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Pros: On the surface, this product appears to be fairly well engineered. I have installed some custom (air) CPU coolers that have been very difficult to understand with little metal pieces everywhere and this installation wasn’t like that.
Yes, the directions are small non-descriptive pictographs, but I was able to work my way through them and all in all every step of the installation made sense. I am a pretty seasoned computer builder, and I was able to install this in about 40 minutes from start to finish, not bad.
Once the cooler was installed on the processor, I felt very confident that it was going to do a great job. I mounted the exhaust fan on the back of the case, all the tubing securely inside my case, everything seemed to be going very well.
I powered on my computer and booted into Windows, took a look at my CPU tuning software from my motherboard, and I noticed a huge drop in CPU temps from what I saw on my stock cooler, I think 5-6*C lower temperatures and I had used pretty cheap thermal paste.
I was very excited by this drop in temperature I witnessed, and I was ready to do some overclocking. I have the i7 4k after all, so with the right cooling I should be able to crank that processor way above 4GHz.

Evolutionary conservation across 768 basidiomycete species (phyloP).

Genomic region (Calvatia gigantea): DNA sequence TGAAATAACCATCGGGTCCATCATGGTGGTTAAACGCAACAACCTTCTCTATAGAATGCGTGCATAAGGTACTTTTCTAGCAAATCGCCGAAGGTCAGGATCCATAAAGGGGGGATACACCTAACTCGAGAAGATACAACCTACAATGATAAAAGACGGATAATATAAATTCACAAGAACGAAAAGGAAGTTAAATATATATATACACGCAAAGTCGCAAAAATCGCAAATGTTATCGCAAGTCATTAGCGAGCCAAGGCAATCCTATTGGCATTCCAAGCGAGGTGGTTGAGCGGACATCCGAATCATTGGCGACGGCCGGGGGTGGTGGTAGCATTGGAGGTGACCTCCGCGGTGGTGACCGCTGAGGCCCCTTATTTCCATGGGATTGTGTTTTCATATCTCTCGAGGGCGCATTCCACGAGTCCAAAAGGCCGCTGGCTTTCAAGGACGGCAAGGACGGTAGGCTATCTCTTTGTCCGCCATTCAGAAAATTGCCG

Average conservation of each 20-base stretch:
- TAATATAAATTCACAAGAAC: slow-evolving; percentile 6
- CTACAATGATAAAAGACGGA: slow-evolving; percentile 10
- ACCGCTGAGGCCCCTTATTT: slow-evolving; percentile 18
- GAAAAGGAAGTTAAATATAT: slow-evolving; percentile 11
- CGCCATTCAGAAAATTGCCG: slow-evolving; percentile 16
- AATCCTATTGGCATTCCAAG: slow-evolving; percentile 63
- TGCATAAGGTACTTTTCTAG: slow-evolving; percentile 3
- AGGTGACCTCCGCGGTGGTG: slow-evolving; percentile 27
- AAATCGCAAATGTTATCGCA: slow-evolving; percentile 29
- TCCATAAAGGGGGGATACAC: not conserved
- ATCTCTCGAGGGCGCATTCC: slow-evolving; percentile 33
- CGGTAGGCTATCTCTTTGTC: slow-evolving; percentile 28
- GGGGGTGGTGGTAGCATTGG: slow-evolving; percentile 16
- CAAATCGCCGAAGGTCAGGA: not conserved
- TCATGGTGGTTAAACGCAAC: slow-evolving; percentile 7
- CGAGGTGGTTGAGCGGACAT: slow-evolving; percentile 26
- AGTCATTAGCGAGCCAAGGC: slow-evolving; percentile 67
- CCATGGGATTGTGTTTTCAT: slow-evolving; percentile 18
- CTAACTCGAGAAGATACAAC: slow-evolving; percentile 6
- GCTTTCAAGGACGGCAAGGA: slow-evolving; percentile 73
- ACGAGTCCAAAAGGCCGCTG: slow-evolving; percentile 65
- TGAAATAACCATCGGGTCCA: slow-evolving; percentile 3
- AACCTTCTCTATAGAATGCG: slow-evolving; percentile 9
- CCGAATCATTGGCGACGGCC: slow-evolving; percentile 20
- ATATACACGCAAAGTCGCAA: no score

Cons: That’s where everything went wrong. I rebooted my computer, had to sit and wait for Windows Updates to install for 5-10 minutes.
Then my computer power cycled, and I heard this pop noise. I thought it was strange, maybe the pump makes some kind of popping noise when it’s power cycled? Hmm, interesting.
So I boot into the BIOS, go into the PC Health tab, and I just about had a heart attack when I saw my processor temp: 92*C.
I have never pulled the power cable so fast. I was traumatized that I may have done some permanent damage to my very new godly i7 processor…
What in the world could have happened?
So I opened up the case to see what happened, and everything appeared to be in its place, but wait, one side of the CPU cooler wasn’t attached anymore. How could that be? Everything was snug when I put the case back together.
That’s when I saw that a whole plastic bracket built in to the CPU cooler had completely snapped at both screw holes. Apparently I had tightened the screws too much? I know tight fitting is important in CPU cooling, and I didn’t think I had overdone it, but the plastic just snapped right off.
Now the CPU cooler is completely useless, broken, and not repairable.
Other Thoughts: I went into this open minded and was very excited even though I’ve always been skeptical of water cooling. After having this experience I think I will steer clear of Deepcool in the future.READ FULL REVIEW